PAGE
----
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If r = 0.10, for instance, then t = 25, and the dealer should store the case of wine for 25 years. Note that the higher the rate of interest (rate of discount) is, the shorter the optimum storage period will be.

The first-order condition, 1 /(2/t) = r, admits of an easy economic interpretation. The left-hand expression merely represents the rate of growth of wine value V, because from (10.22)

so that the rate of growth of V is indeed the left-hand expression in the first-order condition:

The right-hand expression r is, in contrast, the rate of interest or the rate of compound-interest growth of the cash fund receivable if the wine is sold right away—an opportunity-cost aspect of storing the wine. Thus, the equating of the two instantaneous rates, as illustrated in Fig. 10.4, is an attempt to hold onto the rate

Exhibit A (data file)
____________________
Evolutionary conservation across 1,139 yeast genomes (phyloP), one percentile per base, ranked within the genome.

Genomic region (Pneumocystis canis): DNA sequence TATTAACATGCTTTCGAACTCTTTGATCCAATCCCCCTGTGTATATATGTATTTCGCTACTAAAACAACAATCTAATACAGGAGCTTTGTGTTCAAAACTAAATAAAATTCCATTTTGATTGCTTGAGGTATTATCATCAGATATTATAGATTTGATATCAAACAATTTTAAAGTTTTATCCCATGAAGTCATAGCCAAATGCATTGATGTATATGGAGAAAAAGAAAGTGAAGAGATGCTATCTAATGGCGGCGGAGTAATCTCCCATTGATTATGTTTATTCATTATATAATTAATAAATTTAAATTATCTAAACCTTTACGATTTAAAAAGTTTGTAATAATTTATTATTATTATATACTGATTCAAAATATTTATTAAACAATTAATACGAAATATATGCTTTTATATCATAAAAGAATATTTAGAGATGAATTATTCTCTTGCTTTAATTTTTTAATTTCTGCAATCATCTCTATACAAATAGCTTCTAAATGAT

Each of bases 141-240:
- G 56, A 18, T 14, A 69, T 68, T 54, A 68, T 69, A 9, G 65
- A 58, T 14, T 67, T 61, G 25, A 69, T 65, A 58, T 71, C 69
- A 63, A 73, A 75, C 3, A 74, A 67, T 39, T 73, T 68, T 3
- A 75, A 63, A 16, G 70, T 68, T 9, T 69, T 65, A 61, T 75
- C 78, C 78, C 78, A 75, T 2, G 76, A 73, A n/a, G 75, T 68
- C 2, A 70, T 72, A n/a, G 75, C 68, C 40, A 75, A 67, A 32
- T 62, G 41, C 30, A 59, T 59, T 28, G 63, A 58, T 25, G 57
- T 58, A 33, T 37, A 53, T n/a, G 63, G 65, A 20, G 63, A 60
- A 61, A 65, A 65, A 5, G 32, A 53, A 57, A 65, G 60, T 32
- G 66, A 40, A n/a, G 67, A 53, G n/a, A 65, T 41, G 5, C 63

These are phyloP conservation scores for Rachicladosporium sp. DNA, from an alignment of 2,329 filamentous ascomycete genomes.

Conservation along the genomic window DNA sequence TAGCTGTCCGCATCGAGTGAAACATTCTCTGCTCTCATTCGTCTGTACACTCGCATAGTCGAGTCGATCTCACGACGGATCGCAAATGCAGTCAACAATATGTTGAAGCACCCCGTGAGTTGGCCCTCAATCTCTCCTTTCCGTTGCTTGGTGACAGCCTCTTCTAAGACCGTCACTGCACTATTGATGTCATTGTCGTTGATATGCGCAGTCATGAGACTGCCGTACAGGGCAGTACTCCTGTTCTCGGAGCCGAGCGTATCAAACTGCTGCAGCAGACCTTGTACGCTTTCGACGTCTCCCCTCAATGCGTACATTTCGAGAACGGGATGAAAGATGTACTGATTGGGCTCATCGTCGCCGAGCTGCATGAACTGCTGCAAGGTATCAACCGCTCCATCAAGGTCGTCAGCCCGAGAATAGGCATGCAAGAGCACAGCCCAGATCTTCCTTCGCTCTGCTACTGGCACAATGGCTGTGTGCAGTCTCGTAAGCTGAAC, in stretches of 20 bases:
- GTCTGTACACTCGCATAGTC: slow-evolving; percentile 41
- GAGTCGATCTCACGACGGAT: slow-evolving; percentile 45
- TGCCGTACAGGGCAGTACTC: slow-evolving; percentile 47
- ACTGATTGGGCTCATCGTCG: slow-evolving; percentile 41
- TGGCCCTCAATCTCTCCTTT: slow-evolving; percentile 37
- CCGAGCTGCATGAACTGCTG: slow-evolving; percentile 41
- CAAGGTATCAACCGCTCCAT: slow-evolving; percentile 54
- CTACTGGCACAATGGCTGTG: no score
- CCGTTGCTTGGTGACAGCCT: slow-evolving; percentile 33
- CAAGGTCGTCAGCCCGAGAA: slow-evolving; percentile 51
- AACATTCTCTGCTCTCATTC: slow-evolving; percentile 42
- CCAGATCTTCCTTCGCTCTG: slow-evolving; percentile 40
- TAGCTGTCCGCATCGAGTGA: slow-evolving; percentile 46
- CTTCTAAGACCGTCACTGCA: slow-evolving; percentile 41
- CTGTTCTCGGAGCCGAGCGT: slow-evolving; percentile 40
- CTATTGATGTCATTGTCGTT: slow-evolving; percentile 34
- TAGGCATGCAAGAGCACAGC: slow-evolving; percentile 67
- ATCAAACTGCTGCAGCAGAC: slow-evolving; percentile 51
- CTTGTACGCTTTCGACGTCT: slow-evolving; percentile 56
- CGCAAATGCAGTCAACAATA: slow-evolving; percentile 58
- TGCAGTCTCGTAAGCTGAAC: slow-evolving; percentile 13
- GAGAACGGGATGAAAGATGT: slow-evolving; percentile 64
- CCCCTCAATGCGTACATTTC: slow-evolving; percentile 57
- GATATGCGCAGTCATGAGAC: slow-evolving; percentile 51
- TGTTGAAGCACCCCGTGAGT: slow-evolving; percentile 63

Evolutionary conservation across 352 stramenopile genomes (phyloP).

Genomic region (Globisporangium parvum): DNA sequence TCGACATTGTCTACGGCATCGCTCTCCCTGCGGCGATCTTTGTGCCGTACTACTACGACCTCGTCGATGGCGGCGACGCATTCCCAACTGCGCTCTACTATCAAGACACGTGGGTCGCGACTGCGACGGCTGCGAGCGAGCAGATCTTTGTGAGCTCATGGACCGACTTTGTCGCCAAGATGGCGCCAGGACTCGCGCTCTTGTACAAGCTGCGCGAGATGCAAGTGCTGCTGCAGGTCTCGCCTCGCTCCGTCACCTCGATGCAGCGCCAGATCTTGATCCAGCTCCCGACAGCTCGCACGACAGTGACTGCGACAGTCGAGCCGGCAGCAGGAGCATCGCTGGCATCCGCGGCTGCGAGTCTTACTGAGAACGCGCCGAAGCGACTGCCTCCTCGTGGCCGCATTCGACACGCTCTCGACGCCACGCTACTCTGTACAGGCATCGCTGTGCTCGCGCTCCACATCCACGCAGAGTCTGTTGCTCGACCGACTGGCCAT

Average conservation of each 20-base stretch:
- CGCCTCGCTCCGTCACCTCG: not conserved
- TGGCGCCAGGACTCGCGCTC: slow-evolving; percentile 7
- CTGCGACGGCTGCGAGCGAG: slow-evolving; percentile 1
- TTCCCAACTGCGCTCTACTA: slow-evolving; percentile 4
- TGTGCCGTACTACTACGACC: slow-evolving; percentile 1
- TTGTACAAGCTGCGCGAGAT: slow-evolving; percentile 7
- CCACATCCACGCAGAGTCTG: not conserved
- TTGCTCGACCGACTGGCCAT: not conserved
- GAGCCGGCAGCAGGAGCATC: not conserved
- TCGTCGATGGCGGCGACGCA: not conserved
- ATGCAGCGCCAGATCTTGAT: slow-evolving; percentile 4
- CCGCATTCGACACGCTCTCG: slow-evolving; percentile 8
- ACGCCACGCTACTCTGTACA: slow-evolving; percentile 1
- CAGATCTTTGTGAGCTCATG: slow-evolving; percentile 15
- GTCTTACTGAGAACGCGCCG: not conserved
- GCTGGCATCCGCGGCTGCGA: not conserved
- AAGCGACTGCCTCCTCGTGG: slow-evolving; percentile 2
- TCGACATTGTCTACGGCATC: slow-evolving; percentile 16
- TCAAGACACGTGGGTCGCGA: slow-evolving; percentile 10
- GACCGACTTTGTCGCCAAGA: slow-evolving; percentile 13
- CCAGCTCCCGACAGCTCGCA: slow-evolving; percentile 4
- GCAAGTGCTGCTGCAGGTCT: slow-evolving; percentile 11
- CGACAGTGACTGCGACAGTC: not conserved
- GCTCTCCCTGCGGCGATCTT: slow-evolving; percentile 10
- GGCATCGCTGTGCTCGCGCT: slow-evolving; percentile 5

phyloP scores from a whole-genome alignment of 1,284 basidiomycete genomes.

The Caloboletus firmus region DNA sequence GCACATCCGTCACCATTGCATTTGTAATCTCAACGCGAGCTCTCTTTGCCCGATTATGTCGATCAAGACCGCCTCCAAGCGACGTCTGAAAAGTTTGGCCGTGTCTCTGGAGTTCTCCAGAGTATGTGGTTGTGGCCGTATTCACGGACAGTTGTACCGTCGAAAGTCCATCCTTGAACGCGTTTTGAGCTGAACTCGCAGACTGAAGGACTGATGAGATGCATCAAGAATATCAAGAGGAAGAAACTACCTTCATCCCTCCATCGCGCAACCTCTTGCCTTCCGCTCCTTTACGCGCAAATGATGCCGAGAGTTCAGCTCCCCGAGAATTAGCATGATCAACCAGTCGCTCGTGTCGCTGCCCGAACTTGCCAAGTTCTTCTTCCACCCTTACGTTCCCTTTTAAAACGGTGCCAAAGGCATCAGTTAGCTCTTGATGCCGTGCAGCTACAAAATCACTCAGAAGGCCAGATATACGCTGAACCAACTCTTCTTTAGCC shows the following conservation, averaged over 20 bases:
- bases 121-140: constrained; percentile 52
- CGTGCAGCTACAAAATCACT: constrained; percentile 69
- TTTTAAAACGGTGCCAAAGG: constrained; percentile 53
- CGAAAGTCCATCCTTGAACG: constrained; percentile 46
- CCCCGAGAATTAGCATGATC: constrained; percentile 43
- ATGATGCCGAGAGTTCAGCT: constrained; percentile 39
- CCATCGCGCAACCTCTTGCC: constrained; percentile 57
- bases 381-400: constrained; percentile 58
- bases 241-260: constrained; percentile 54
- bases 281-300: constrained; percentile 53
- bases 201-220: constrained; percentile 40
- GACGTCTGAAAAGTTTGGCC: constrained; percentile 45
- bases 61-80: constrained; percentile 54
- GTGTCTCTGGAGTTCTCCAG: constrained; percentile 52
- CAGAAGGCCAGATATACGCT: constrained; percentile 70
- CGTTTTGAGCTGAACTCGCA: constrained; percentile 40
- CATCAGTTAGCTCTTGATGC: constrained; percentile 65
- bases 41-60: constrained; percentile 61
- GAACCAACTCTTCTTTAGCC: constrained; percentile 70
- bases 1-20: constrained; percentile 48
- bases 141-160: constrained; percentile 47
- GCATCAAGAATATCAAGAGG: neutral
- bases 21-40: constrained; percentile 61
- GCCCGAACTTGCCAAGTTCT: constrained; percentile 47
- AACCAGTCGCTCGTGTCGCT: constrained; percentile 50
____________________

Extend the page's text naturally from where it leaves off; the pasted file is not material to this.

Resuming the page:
Figure 10.4

Figure 10.4

wine until the advantage of storage is completely wiped out, i.e., to wait till the moment when the (declining) rate of growth of wine value is just matched by the (constant) interest rate on cash sales receipts.

The next order of business is to check whether the value of t satisfies the second-order condition for maximization of A. The second derivative of A is

But, since the final term drops out when we evaluate it at the equilibrium (optimum) point, where dA /dt = 0, we are left with

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